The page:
Just in: Orbea Avant M10D with Shimano Ultegra Di2 and hydraulic disc brakes
Impressively versatile new bike from Orbea arrives with latest Shimano hydraulic disc brakes
The Avant from Spanish manufacturer Orbea was one of the real standout bikes at last year’s Eurobike show, offering as it did a glimpse at the possible future of road bikes. Provided your idea of the future road bike is one with a carbon fibre frame with capacity for 28mm tyres, mudguards, racks and disc brakes (or with the option for caliper brakes). On paper the Avant looks impressively versatile providing a number of potential builds.
Our builld for this test is the range-topping Avant M10D, costing £4,449 and built with Shimano’s latest Ultegra 6870 Di2 11-speed groupset with hydraulic disc brakes. All wiring and the hoses are routed internally, giving the frame a very clean appearance. Rotor sizes are 160mm at the front and 140mm out back, and they’re bolted to Shimano’s RX-31 wheels wrapped with 22mm Vittoria Diamate tyres - though the website does list 25mm tyres. If you're interested in knowing more about these new disc brakes, you can read Dave's first ride impressions here.
The finishing kit comprises an FSA Gossamer stem, Wing Compact handlebar and SLK 27.2mm seatpost, finished with a Selle Italia Nekkar Flow saddle. This build produces a weight on the road.cc scales of 8.55kg. That’s quite a bit lighter than the recently reviewed Colnago CX-Zero with its mechanical Ultegra groupset and brakes, and lighter than the Culprit Croz Blade with the same brakes and groupset, though that was a much larger size. But it’s still clearly heavier than an equivalent non-disc bike of the same money, Orbea's own Orca with Ultegra Di2 is 8.1kg. It's clear these early disc-equipped bikes are carrying a bit of extra weight, we reckon it's most likely in the wheels.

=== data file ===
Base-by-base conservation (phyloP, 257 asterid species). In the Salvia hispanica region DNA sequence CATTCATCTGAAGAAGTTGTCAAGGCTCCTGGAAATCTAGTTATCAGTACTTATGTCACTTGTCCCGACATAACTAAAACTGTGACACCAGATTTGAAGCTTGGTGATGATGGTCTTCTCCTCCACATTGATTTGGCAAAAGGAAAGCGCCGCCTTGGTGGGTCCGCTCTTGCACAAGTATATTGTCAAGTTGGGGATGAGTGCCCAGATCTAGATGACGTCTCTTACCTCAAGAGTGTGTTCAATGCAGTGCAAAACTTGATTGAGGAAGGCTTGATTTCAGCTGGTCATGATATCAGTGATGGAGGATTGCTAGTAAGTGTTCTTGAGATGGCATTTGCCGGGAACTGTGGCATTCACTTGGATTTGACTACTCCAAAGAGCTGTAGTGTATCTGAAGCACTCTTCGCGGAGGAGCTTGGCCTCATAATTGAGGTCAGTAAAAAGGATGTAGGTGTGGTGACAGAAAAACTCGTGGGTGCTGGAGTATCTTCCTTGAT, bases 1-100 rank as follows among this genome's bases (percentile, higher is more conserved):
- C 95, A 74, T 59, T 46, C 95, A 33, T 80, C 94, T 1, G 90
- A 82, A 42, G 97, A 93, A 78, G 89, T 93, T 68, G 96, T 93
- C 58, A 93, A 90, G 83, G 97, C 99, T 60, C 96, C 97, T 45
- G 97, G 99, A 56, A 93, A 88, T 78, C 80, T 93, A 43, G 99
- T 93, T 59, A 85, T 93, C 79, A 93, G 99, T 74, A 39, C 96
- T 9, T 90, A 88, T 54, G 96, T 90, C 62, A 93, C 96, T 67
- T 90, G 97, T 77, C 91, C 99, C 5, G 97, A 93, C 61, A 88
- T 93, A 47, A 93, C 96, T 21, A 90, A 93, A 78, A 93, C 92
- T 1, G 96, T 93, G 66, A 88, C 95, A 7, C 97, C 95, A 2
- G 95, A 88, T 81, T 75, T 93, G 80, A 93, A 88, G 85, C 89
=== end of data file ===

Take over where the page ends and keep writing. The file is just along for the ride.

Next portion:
That’s just one example of how you could built the Avant anyway. It’ll take a mechanical groupset and caliper brakes if you’re not into discs and electronics quite yet. And Orbea have cleverly concealed mudguard and rack mounts in the frame and fork so you could turn it into a nice winter training bike, commuter or touring bike, with just a few changes. Add some fatter tyres too (which we'll probably do during the test) and you’ve got a comfortable endurance bike suitable for the British roads.
Compared to the Orca, the company’s race bike, the Avant is designed to be more comfortable over longer distances, tapping into the growing popularity for endurance bikes, like the Cannondale Synapse and Bianchi Infinito CV (both of which are offered with disc brakes). Those two examples though are bikes born from the classics racing, and while on paper they share a lot in common with the Avant, the Avant trumps them with its ability to take mudguards and racks, making it a more appealing prospect for cyclists wanting a do-everything bike.
The geometry chart yields a shorter top tube and taller head tube, with the frame will be available in seven sizes from 47 to 60cm. Orbea use a fork with a 53mm rake on the three smallest sizes, and a 43mm rake fork on the larger sizes. This here is a 55cm frame, with a stack of 596mm and reach of 383mm. The effective top tube is 56.3cm with a 18.8cm head tube and 100.5cm wheelbase.
But what about the aero performance with the disc rotors? Well, Orbea claims they’ve tested the Avant with and without disc brakes in a wind tunnel, and claims there’s 'negligible' difference between the two, caliper brakes only offering a clear advantage at yaw angles greater than 10 degrees. They haven’t offered the data from their findings, so we do have to take it with a pinch of salt, but it’s interesting still. We'll see how that claims stands up in our testing.
To be compatible with both disc brakes and calipers, the rear dropouts can be adjusted between disc-friendly 135mm and 130mm rear spacing with adjustable chips inside the dropouts. All cables are internally routed, as we’ve said already, and pass into the top of the down tube. When in caliper brake guise the rear brake is located under the chainstay. The cable routing through the fork is possibly the cleanest solution we’ve seen on a disc-specific carbon fork so far.
The frame gets other modern details like a tapered head tube and BB86 press fit bottom bracket. The mounting hardware for the calipers and disc brakes has been designed to be removable, so it's both an easy swap from one system to the other, and you're not left with redundant mounts. That’s a nice touch.
So, an interesting bike on paper, it’s currently out on the road being tested and we’ll report back soon with our findings. More at www.orbea.com